Poor constitutional law

The reason for this is probably located in the Constitution: Art. 16 (1) of the Grundgesetz categorically prohibits the withdrawal of German citizenship, as opposed to the loss of citizenship which remains possible even against the will of the person concerned. You can’t be stripped of your citizenship merely in the interest of the state, but you can lose it, the way you lose a subway ticket, or your right to enter a club even if you only stepped out for a minute to smoke a cigarette.

This means that the legislator, to be on the safe side in terms of constitutional law, has to paint the behavior that leads to loss of citizenship as a signal that the person herself is to blame and has somehow relinquished her membership of her own accord. Against this background, the Home Office draft interprets the participation in combat operations of a terrorist militia abroad as „turning away from Germany“, no matter whether Germany is the object of these hostilities at all. How is aiding and abetting, let’s say, Zapatista guerillas in Mexico a statement that you have decided to „turn away from Germany“? Would such a case pass scrutiny before the Federal Constitutional Court? I wouldn’t bet much on it, to say the least.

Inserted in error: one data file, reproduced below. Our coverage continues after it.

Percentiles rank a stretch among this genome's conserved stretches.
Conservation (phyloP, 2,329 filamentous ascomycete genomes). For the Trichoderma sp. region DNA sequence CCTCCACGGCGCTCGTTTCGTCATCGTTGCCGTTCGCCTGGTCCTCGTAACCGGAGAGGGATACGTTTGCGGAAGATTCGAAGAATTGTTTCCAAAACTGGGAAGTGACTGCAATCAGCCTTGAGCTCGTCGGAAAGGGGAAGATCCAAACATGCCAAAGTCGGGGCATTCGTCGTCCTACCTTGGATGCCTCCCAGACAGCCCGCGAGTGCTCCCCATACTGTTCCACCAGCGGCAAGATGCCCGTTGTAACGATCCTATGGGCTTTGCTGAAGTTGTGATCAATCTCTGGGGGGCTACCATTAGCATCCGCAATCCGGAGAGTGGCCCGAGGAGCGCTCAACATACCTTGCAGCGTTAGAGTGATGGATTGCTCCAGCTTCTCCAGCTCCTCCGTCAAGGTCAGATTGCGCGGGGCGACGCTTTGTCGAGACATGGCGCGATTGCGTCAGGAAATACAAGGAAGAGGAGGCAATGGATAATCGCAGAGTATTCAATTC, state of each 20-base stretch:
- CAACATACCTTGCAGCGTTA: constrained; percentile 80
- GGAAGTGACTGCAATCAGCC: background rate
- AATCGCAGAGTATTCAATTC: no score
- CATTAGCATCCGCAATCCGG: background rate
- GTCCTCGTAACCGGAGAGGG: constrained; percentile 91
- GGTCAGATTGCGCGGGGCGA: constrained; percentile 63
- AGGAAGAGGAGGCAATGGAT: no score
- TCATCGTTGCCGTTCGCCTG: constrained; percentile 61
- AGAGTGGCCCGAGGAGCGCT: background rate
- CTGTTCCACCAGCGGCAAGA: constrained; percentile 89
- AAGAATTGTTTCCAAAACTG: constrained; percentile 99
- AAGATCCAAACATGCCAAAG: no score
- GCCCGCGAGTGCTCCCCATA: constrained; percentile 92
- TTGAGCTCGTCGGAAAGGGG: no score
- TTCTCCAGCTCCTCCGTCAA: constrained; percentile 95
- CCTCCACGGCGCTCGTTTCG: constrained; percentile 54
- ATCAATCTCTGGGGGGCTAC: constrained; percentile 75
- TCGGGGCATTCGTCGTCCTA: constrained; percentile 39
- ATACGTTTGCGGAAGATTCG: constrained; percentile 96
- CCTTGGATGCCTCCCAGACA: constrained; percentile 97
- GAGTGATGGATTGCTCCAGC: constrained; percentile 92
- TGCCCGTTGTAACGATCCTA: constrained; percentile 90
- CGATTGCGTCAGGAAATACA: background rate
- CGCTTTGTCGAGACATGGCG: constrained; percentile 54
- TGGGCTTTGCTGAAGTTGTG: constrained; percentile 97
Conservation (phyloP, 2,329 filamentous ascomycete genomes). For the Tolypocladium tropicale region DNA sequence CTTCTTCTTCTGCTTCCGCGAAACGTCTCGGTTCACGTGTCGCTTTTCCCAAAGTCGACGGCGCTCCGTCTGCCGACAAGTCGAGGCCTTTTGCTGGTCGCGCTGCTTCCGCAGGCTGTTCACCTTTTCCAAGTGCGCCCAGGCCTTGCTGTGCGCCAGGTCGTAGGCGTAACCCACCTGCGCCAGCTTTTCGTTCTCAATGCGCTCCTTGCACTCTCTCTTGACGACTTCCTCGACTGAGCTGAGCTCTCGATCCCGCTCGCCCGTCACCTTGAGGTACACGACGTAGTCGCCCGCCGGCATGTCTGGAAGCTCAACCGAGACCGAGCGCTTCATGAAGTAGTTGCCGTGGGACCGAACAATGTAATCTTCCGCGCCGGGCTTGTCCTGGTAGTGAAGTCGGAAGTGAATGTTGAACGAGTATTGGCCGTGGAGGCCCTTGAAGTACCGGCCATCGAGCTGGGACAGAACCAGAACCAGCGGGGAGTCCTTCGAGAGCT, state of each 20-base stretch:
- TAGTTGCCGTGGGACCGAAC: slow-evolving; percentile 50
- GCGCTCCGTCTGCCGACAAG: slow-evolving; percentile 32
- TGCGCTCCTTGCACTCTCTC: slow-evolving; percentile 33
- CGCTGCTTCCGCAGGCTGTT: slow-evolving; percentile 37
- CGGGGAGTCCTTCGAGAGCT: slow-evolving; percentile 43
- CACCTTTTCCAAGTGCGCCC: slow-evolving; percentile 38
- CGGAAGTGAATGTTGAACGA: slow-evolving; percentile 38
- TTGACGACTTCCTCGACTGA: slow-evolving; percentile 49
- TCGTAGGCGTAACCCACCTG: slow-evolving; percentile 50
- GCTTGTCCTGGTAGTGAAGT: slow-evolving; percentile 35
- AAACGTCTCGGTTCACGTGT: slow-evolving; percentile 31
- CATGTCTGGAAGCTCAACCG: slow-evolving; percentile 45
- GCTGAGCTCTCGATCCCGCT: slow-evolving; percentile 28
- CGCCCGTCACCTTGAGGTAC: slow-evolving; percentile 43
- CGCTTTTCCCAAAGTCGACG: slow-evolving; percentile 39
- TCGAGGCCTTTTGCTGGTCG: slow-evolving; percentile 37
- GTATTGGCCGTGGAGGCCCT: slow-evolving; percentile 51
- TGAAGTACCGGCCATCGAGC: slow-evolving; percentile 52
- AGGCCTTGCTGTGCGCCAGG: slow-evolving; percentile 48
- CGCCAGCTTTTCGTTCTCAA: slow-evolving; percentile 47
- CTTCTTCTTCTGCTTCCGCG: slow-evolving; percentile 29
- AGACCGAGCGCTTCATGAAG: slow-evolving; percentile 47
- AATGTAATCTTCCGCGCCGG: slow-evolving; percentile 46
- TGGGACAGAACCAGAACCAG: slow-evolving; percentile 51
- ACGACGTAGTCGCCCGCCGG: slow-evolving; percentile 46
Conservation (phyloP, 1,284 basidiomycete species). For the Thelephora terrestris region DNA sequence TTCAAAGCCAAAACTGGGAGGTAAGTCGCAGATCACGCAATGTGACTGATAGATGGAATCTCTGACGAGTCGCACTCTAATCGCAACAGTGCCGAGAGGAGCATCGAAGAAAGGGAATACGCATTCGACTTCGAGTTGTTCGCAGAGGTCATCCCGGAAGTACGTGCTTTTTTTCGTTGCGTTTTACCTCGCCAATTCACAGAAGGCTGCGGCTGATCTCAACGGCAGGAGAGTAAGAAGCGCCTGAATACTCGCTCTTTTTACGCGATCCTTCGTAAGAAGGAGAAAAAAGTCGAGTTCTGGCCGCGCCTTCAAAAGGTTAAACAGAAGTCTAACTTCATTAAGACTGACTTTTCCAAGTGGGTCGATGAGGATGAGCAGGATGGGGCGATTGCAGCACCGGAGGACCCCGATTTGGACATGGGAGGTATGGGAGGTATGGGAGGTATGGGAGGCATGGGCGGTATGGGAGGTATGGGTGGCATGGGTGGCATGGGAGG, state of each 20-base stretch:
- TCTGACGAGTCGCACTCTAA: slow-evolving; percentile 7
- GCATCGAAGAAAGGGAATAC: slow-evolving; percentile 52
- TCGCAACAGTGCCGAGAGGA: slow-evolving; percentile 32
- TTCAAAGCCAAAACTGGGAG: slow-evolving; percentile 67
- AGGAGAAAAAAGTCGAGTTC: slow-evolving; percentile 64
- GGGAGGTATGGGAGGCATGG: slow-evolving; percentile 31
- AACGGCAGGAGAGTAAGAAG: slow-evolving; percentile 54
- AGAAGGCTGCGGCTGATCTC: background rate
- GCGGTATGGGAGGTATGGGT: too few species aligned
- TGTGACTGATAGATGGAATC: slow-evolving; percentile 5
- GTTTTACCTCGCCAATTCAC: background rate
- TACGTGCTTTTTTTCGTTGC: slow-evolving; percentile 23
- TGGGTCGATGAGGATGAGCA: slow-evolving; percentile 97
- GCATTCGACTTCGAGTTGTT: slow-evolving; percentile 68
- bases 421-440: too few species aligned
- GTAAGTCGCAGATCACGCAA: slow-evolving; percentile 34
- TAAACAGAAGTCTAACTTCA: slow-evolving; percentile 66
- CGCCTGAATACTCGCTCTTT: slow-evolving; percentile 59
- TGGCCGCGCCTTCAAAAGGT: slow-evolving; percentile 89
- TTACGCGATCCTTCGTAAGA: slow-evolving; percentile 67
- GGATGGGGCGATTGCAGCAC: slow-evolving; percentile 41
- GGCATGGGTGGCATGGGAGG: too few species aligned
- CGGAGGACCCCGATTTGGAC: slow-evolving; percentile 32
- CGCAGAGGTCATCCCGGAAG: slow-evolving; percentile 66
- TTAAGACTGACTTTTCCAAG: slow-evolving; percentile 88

In general, the matter at hand reveals that our constitution is not always as well-crafted as Verfassungspatrioten like me would like to think: Art. 16 tears down in its second sentence much of what it builds up in its first. In sentence 1 it prohibits withdrawal of citizenship, the loss of which is regulated in sentence 2 while no-one really can tell precisely what distinguishes one from the other. The cases encompassed by „loss of citizenship“ have changed greatly over the decades, and many of them were relics of earlier understandings of exclusive nationality which have turned into an embarrassment over time and have been abolished accordingly, such as the non-fulfilment of military service or the marriage of a German woman to a foreigner. Even the case of military service in a foreign army, formally still valid today, is both practically and theoretically pretty much obsolete in these times of common-practice multiple citizenship, I suppose. In the sense of the consistency of the constitution, it might be best to state unequivocally in Article 16 that the loss of citizenship occurs either voluntarily or as a sanction of fraudulent citizenship application, and in all other respects deprivation of citizenship should be an absolute no-no.